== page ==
One Solution for Me made a post recently that goes over four things they did to save money on healthcare this year. As I read through them, some of them are very easy to do and I hadn’t thought about before.
2.“Dental Insurance: $60.00 per year” – During my employer’s open enrollment period for insurance, I reviewed my dental insurance premiums paid and out-of-pocket amounts paid to my dentist. I also contacted my dentist and asked what my typical yearly dental services (two cleanings and x-rays) would cost without insurance. Based on my historical usage I ended up saving money by dropping my dental insurance.
3.“Urgent Care: $75.00 per visit” – Understanding the difference between an Emergency Room (ER) and an Urgent Care Center saved us time and money. My wife had cut her finger and we choose to visit the Urgent Care Center instead of the ER. This only took about an hour and saved us $75.00 by paying the Urgent Care copay instead of the ER copay.
The Dental Insurance thing can be iffy if you come across a serious dental problem that needs fixing. It makes sense to drop the insurance if it costs more than your actual care each year, but what happens if you need to have a tooth removed?
I try to look at this the same way I look at pet insurance. Pet insurance can be good with pets that developed a serious condition that needs regular treatment, but pet insurance is a reimbursement program, not a discount program. I used to work at an emergency vet, and people never seemed to understand that they still had to pay for their services up front and then get reimbursed through the pet insurance program. It’s still a good program for animals with regular health issues, but most don’t need it.
Instead, what I’ve recommended in the past is to put aside a certain amount of money per year to put towards pet healthcare, or event dental healthcare. Say you put away $25/month, each year you’ll have $300 set aside for these types of expenses. You may only spend $100 of that per year, so the balance will continue to grow. Then, when you have that big moment where you need $1,000 for an expense, you have that money saved up, without having to spend each month paying a monthly premium to an insurance company.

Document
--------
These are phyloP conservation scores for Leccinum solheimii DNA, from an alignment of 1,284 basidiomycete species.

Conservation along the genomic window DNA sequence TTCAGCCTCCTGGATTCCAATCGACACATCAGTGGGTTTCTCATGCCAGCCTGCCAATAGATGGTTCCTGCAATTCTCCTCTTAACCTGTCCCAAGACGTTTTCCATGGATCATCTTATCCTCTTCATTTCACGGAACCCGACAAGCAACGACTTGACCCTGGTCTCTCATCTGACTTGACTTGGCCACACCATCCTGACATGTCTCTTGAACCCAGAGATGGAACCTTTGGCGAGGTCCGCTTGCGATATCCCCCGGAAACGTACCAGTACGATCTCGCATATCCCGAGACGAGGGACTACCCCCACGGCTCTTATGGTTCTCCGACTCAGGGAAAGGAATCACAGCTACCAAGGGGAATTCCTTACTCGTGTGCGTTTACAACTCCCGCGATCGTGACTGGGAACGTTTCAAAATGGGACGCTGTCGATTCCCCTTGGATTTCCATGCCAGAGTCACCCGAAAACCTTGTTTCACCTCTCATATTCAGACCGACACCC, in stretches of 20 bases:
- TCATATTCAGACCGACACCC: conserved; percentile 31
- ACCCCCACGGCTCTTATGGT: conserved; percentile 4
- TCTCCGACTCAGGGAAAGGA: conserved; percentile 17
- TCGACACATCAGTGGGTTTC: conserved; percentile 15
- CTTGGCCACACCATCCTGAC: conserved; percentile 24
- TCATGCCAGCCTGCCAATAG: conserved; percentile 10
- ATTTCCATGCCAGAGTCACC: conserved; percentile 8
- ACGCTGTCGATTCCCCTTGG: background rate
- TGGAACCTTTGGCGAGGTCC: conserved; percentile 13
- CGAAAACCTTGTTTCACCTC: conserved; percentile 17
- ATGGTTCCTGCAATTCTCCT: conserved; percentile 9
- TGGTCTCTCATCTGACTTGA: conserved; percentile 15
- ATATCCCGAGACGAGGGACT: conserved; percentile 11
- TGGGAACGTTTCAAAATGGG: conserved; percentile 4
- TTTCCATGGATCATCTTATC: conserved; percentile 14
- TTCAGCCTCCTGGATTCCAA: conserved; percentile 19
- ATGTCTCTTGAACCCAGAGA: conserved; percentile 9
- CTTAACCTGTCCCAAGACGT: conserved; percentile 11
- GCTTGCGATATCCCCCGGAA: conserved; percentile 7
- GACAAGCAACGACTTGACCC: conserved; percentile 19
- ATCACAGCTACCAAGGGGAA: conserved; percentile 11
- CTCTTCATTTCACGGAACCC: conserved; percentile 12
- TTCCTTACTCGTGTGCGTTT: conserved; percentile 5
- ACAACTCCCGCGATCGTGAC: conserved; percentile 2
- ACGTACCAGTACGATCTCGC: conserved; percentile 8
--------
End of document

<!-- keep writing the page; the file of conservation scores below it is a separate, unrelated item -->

Obviously health insurance is not something I recommend this with, but things like dental and pet insurance…it might be a good alternative.
I’m also glad One Solution for Me posted about the Urgent Care versus Emergency Room, because I honestly have never been to an Urgent Care clinic and likely would not think to go to one.
One other addition I want to mention about saving money is how lowering your deductible can save you money. I have an HSA through my work, so that makes this a little easier for me, but even if I didn’t I would still apply this principle to my health insurance deductible.
If my health insurance deductible is $1200/year, I make sure I have that amount in my HSA (or a separate savings account). That way, I can move up to a higher deductible if I want, which will lower my monthly payments, because I’ll have that deductible saved up for emergencies. The same applies to car insurance, you can raise your deductible for lower monthly payments once you have that deductible amount set aside for that emergency. Gradually you’ll be saving money this way 🙂